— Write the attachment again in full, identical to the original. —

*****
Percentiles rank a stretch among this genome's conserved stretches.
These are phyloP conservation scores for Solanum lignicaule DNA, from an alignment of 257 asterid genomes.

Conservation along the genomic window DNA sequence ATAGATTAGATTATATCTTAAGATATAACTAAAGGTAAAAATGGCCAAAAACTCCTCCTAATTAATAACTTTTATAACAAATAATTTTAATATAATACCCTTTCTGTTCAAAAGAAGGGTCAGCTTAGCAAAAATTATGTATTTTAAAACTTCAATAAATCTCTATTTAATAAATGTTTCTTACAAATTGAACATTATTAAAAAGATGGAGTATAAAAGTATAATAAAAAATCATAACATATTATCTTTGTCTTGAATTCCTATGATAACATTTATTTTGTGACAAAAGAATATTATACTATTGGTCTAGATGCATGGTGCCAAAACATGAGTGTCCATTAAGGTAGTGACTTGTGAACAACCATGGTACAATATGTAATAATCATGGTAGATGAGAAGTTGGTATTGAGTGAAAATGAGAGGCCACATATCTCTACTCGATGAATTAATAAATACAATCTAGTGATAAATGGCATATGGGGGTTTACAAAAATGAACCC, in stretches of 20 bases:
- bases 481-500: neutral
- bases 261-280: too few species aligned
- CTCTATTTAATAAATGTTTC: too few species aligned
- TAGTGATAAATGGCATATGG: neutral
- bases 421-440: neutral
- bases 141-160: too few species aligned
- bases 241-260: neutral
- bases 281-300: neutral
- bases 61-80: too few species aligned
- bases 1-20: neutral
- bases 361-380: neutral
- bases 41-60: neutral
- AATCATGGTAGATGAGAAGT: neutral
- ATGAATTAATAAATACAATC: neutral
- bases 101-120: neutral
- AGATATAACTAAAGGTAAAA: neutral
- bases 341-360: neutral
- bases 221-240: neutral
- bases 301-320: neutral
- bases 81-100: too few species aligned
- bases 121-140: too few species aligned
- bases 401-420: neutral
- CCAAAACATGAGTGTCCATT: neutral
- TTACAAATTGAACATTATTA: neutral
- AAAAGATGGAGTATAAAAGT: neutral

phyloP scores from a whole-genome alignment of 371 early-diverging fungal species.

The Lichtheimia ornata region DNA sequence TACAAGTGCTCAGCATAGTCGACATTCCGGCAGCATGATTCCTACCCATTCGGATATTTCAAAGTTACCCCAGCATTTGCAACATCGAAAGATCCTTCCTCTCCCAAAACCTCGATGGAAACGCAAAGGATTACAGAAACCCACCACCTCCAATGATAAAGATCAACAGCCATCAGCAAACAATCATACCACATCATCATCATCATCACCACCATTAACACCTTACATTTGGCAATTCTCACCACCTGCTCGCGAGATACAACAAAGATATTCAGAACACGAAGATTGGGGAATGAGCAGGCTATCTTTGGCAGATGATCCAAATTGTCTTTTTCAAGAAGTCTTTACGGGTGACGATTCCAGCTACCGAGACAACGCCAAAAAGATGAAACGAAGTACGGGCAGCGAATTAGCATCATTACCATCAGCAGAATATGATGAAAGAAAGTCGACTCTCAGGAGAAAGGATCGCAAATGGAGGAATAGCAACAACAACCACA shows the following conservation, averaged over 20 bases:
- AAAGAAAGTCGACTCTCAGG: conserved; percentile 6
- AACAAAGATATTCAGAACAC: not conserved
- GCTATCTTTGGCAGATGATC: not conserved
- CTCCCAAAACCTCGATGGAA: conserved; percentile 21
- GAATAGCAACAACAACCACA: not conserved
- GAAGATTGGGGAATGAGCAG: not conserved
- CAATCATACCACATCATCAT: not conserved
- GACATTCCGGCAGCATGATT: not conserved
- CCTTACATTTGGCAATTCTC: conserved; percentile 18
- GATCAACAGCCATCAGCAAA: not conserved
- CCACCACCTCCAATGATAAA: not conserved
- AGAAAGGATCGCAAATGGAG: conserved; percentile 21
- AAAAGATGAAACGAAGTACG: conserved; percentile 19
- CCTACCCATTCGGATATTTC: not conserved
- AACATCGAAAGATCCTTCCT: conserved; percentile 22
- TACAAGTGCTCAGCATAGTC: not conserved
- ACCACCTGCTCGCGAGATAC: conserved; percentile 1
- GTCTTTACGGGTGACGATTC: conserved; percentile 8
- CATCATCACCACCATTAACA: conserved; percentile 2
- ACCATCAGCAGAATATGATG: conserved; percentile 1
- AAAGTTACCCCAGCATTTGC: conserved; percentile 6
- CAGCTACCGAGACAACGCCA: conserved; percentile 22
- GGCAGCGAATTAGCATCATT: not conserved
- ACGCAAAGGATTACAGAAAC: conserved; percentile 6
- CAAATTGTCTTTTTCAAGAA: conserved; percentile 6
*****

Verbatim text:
Percentiles rank a stretch among this genome's conserved stretches.
These are phyloP conservation scores for Solanum lignicaule DNA, from an alignment of 257 asterid genomes.

Conservation along the genomic window DNA sequence ATAGATTAGATTATATCTTAAGATATAACTAAAGGTAAAAATGGCCAAAAACTCCTCCTAATTAATAACTTTTATAACAAATAATTTTAATATAATACCCTTTCTGTTCAAAAGAAGGGTCAGCTTAGCAAAAATTATGTATTTTAAAACTTCAATAAATCTCTATTTAATAAATGTTTCTTACAAATTGAACATTATTAAAAAGATGGAGTATAAAAGTATAATAAAAAATCATAACATATTATCTTTGTCTTGAATTCCTATGATAACATTTATTTTGTGACAAAAGAATATTATACTATTGGTCTAGATGCATGGTGCCAAAACATGAGTGTCCATTAAGGTAGTGACTTGTGAACAACCATGGTACAATATGTAATAATCATGGTAGATGAGAAGTTGGTATTGAGTGAAAATGAGAGGCCACATATCTCTACTCGATGAATTAATAAATACAATCTAGTGATAAATGGCATATGGGGGTTTACAAAAATGAACCC, in stretches of 20 bases:
- bases 481-500: neutral
- bases 261-280: too few species aligned
- CTCTATTTAATAAATGTTTC: too few species aligned
- TAGTGATAAATGGCATATGG: neutral
- bases 421-440: neutral
- bases 141-160: too few species aligned
- bases 241-260: neutral
- bases 281-300: neutral
- bases 61-80: too few species aligned
- bases 1-20: neutral
- bases 361-380: neutral
- bases 41-60: neutral
- AATCATGGTAGATGAGAAGT: neutral
- ATGAATTAATAAATACAATC: neutral
- bases 101-120: neutral
- AGATATAACTAAAGGTAAAA: neutral
- bases 341-360: neutral
- bases 221-240: neutral
- bases 301-320: neutral
- bases 81-100: too few species aligned
- bases 121-140: too few species aligned
- bases 401-420: neutral
- CCAAAACATGAGTGTCCATT: neutral
- TTACAAATTGAACATTATTA: neutral
- AAAAGATGGAGTATAAAAGT: neutral

phyloP scores from a whole-genome alignment of 371 early-diverging fungal species.

The Lichtheimia ornata region DNA sequence TACAAGTGCTCAGCATAGTCGACATTCCGGCAGCATGATTCCTACCCATTCGGATATTTCAAAGTTACCCCAGCATTTGCAACATCGAAAGATCCTTCCTCTCCCAAAACCTCGATGGAAACGCAAAGGATTACAGAAACCCACCACCTCCAATGATAAAGATCAACAGCCATCAGCAAACAATCATACCACATCATCATCATCATCACCACCATTAACACCTTACATTTGGCAATTCTCACCACCTGCTCGCGAGATACAACAAAGATATTCAGAACACGAAGATTGGGGAATGAGCAGGCTATCTTTGGCAGATGATCCAAATTGTCTTTTTCAAGAAGTCTTTACGGGTGACGATTCCAGCTACCGAGACAACGCCAAAAAGATGAAACGAAGTACGGGCAGCGAATTAGCATCATTACCATCAGCAGAATATGATGAAAGAAAGTCGACTCTCAGGAGAAAGGATCGCAAATGGAGGAATAGCAACAACAACCACA shows the following conservation, averaged over 20 bases:
- AAAGAAAGTCGACTCTCAGG: conserved; percentile 6
- AACAAAGATATTCAGAACAC: not conserved
- GCTATCTTTGGCAGATGATC: not conserved
- CTCCCAAAACCTCGATGGAA: conserved; percentile 21
- GAATAGCAACAACAACCACA: not conserved
- GAAGATTGGGGAATGAGCAG: not conserved
- CAATCATACCACATCATCAT: not conserved
- GACATTCCGGCAGCATGATT: not conserved
- CCTTACATTTGGCAATTCTC: conserved; percentile 18
- GATCAACAGCCATCAGCAAA: not conserved
- CCACCACCTCCAATGATAAA: not conserved
- AGAAAGGATCGCAAATGGAG: conserved; percentile 21
- AAAAGATGAAACGAAGTACG: conserved; percentile 19
- CCTACCCATTCGGATATTTC: not conserved
- AACATCGAAAGATCCTTCCT: conserved; percentile 22
- TACAAGTGCTCAGCATAGTC: not conserved
- ACCACCTGCTCGCGAGATAC: conserved; percentile 1
- GTCTTTACGGGTGACGATTC: conserved; percentile 8
- CATCATCACCACCATTAACA: conserved; percentile 2
- ACCATCAGCAGAATATGATG: conserved; percentile 1
- AAAGTTACCCCAGCATTTGC: conserved; percentile 6
- CAGCTACCGAGACAACGCCA: conserved; percentile 22
- GGCAGCGAATTAGCATCATT: not conserved
- ACGCAAAGGATTACAGAAAC: conserved; percentile 6
- CAAATTGTCTTTTTCAAGAA: conserved; percentile 6